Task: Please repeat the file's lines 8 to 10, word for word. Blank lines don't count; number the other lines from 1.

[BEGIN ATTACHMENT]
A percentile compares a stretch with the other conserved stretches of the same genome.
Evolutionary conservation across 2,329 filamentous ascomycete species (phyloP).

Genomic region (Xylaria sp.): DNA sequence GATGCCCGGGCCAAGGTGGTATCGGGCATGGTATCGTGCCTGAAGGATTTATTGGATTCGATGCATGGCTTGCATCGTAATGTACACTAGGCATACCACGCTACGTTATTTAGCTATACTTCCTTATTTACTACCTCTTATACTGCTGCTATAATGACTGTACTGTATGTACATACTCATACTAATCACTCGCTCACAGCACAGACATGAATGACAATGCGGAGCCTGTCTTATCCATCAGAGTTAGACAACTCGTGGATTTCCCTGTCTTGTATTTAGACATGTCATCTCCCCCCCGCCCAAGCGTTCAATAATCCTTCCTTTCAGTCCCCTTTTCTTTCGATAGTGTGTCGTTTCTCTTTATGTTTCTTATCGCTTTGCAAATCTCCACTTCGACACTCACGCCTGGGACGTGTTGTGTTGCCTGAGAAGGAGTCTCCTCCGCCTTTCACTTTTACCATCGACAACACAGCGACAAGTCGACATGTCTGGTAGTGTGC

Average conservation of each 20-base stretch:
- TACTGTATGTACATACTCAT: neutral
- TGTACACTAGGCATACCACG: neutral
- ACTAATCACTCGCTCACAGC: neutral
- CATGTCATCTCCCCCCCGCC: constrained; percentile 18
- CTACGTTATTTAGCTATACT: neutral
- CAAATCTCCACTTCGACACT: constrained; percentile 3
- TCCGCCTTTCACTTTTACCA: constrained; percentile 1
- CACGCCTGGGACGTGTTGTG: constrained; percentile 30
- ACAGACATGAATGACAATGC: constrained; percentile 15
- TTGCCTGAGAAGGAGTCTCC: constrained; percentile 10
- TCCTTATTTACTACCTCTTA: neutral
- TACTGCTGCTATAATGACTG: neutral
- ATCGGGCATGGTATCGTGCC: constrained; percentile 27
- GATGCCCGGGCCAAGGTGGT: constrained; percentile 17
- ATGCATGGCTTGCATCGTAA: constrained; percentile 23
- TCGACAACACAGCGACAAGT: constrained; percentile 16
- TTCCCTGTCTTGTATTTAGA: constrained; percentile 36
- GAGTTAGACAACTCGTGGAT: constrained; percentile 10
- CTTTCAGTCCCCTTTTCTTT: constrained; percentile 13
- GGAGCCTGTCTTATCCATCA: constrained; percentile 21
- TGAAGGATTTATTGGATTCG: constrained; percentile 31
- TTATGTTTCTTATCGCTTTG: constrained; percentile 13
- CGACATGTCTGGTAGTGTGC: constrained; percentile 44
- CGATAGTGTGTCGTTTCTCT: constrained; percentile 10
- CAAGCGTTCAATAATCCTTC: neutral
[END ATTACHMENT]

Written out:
- CATGTCATCTCCCCCCCGCC: constrained; percentile 18
- CTACGTTATTTAGCTATACT: neutral
- CAAATCTCCACTTCGACACT: constrained; percentile 3